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The Invisible Woman: Confronting Weight Prejudice in America Paperback – November 6, 1995


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Product Details

  • Paperback: 222 pages
  • Publisher: Gurze Books (November 6, 1995)
  • Language: English
  • ISBN-10: 0936077107
  • ISBN-13: 978-0936077109
  • Product Dimensions: 8.4 x 6 x 0.6 inches
  • Shipping Weight: 13 ounces
  • Average Customer Review: 4.3 out of 5 stars  See all reviews (12 customer reviews)
  • Amazon Best Sellers Rank: #1,701,268 in Books (See Top 100 in Books)

Editorial Reviews

From Publishers Weekly

Goodman, who recalls a grim childhood of being teased and "condemned" as "the fat kid," brings a fierceness to her arguments about how women (in particular) are devalued for not being thin. Among her (valid) complaints are that heavy women are rarely seen in ads, movies or other media as happy, fulfilled, sexual individuals; that they are portrayed as dirty, lazy, unattractive and "lacking in self-regard"; and that women are "not popularly admired for their physical appetites, only their denial of them." However, the author's good intentions are weakened by her many dated media citations-some of the magazines and diet books she cites and quotes from are a decade or even 20 years out of date. More troubling is Goodman's attempt to link the dynamics of "weight bigotry" and "anti-Semitism," in particular, the anti-Semitism of the Nazi era. Claims the author, "The fat woman, like the Jew, is conscripted by society to carry its collective burdens of self-hate and fear." Since neither Goodman nor the pundits she criticizes supply a real definition of "too fat" (an ounce over the recent Harvard height/weight charts; medically obese; or just the size of the "average" American woman, who wears size 14 and up?), many of her provocative points lose, ahem, their weight. Goodman's attempt to deal with perceptions of fat, thin and bias in a serious manner is bold but ultimately not as convincing as it could have been.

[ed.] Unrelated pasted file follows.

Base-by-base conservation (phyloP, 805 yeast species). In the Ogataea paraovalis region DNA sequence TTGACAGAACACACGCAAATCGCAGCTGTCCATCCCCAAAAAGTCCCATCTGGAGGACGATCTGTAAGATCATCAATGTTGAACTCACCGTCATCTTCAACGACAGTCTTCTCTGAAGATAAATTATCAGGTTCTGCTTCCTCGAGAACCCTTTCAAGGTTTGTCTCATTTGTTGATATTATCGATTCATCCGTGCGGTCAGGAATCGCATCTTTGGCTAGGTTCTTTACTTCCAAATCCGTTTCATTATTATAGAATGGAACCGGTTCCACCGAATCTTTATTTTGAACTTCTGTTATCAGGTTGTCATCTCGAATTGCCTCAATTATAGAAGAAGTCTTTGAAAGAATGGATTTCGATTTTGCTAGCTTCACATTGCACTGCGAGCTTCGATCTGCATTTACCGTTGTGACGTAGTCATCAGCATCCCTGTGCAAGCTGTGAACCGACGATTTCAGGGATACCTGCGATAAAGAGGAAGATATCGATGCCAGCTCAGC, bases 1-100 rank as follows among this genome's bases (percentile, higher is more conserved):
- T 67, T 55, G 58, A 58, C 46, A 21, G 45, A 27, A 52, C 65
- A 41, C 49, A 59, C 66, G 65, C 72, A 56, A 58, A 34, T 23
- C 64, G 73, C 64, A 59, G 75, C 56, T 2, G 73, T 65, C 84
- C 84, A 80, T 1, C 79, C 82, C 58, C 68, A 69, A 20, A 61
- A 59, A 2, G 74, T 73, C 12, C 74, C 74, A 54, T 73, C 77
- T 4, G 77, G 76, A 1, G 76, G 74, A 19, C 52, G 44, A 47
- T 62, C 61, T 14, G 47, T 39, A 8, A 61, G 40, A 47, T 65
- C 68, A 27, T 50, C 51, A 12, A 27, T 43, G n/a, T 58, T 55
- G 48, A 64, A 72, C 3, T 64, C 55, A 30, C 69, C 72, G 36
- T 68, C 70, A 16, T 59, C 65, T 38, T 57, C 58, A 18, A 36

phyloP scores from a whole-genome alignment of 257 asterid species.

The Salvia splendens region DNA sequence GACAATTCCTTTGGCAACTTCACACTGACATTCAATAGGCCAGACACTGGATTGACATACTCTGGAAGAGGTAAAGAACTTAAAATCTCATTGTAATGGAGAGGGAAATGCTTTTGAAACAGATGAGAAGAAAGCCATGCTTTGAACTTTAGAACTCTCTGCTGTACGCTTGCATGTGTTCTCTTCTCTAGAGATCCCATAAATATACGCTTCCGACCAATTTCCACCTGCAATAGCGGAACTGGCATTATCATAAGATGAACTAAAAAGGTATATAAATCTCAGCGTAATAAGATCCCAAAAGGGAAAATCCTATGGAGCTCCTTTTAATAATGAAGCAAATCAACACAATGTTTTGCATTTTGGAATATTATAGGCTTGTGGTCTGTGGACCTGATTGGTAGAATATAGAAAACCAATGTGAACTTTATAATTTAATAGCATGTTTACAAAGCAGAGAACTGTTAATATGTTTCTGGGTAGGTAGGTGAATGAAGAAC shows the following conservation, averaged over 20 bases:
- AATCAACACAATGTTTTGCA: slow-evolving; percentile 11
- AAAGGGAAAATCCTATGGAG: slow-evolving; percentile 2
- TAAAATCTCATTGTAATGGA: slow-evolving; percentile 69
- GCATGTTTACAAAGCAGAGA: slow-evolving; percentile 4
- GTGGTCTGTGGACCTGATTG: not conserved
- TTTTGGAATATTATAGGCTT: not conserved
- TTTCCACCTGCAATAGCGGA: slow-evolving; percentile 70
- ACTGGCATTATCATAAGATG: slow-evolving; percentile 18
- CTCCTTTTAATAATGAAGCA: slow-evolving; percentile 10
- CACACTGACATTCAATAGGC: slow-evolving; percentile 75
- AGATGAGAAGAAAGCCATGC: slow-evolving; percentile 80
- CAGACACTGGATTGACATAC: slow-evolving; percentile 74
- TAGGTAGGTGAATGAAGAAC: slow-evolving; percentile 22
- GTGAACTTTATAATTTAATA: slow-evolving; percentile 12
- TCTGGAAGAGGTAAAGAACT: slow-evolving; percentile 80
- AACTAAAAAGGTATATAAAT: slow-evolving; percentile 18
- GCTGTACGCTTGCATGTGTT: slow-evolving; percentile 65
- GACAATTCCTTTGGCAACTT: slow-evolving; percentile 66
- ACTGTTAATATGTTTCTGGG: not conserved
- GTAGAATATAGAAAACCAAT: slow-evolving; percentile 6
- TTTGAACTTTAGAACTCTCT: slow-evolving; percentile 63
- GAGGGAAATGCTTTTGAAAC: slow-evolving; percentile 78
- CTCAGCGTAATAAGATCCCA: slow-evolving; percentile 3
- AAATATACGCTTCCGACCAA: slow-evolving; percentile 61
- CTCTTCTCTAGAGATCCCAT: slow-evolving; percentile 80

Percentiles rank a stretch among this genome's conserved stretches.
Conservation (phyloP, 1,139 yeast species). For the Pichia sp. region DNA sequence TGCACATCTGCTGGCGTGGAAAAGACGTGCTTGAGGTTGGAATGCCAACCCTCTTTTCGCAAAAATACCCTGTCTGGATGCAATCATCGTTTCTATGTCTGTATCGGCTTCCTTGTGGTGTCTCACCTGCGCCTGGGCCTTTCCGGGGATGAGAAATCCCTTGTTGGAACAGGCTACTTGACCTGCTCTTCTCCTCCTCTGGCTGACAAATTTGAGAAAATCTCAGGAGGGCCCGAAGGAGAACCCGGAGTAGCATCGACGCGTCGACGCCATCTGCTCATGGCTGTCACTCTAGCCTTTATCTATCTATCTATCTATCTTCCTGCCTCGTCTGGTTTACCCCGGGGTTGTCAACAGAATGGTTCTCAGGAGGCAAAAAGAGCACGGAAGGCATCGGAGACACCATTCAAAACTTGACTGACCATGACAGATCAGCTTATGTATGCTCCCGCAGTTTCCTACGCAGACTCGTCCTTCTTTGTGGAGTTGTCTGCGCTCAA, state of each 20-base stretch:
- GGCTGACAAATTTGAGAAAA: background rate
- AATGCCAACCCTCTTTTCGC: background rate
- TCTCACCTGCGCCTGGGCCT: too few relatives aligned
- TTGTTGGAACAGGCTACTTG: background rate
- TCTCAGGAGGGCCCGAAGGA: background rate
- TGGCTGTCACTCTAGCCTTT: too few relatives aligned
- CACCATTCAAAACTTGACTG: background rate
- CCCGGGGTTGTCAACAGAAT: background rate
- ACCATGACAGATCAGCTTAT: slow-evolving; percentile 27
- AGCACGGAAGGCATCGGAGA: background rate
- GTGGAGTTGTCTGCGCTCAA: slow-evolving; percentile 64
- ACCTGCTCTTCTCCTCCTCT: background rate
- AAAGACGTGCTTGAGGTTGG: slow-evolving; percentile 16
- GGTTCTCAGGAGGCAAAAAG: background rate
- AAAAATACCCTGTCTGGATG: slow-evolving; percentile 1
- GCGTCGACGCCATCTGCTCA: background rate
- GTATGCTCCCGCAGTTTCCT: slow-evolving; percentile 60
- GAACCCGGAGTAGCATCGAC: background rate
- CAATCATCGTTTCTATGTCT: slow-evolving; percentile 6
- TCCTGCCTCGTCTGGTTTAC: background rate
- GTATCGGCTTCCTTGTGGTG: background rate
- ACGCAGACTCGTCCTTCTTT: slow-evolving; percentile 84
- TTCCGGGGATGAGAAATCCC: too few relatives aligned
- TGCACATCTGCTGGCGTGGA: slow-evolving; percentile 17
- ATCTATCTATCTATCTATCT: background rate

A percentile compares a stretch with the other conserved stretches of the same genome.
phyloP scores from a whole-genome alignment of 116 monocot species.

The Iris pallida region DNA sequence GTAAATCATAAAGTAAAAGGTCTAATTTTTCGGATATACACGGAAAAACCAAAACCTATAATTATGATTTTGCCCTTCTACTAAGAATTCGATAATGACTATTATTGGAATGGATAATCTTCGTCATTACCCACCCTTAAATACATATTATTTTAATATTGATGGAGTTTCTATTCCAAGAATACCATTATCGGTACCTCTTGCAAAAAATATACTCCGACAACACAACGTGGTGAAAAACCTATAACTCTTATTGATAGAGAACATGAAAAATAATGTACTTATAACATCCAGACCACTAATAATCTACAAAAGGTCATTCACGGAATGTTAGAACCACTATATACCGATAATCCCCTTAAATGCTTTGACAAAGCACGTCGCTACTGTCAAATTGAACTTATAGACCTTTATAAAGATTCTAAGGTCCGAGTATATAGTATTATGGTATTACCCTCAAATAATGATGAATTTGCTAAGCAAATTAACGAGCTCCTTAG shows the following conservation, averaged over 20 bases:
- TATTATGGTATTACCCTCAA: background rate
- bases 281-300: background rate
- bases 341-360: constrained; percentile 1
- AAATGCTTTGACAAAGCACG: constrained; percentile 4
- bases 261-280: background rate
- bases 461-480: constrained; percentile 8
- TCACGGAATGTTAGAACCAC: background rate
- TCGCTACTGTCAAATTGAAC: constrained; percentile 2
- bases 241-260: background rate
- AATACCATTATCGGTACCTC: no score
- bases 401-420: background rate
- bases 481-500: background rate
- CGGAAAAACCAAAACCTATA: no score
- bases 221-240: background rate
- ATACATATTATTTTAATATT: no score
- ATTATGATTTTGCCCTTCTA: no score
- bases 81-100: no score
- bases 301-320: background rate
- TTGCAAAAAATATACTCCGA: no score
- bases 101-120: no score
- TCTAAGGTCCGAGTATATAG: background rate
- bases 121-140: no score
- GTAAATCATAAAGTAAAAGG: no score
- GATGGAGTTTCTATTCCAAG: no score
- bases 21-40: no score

Copyright 1995 Reed Business Information, Inc.

From Library Journal

Goodman, a legal secretary, makes a persuasive argument about weight prejudice: Negative generalizations about the character of the overweight woman, based on unexamined and uninformed beliefs, result in cruel and unwarranted treatment from both men and women. This "cultural taboo" benefits the health and weight-loss industries, pervades the media, and, in the interest of sexism, intensifies competition among women based on appearance. What is new in Goodman's analysis is the explicit parallel she draws between discrimination based on body size and racism, homophobia, and, particularly, anti-Semitism, an analogy to which she devotes a long chapter. Goodman counsels aggression against rather than acquiescence to the American obsession with obesity. Appropriate for large public libraries.?Cynthia Harrison, Federal Judicial Ctr., Washington, D.C.
Copyright 1995 Reed Business Information, Inc.

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Customer Reviews

'The Invisible Woman' was a joy to read.
Alison
I've read many books on culture, world religions, and prejudice, and I would say that Charisse Goodman's book definitely ranks up there with the best of them.
Rochelle
In a simple world prejudice only goes in one direction, there is a clear cut victim and a meanie.
Christopher R. Marsh

Most Helpful Customer Reviews

36 of 36 people found the following review helpful By Alison on July 11, 2000
Format: Paperback
This is a fabulous book. It stokes the fire inside anyone sensitive to the issue of Weight Bigotry & the Oppression of People who are Fat. It made me angry- not a directionless anger but one that is motivating and powerful. The author paints a shocking picture about where the hatred of fat people has developed. She places side by side quotes by Anti-Semites and members of the Diet & Health Industry so that the awful truth about weight bigotry can be exposed. She looks at the oppression of woman & the treatment of those woman who fought for woman's rights, and compares it to the current treatment of the large woman. Ms Goodman has written a book that should be essential reading to every woman- not just fat woman. In fact its a great 'feminist' work. It is clear & easy to read. The subject matter flows from one chapter to another. 'The Invisible Woman' was a joy to read. It gave me the power to be able to dissect the comments made by those who attempt to keep the fat woman out of mind & out of sight, and then to confront them with the absurdity of their beliefs. Read this book. You won't regret it.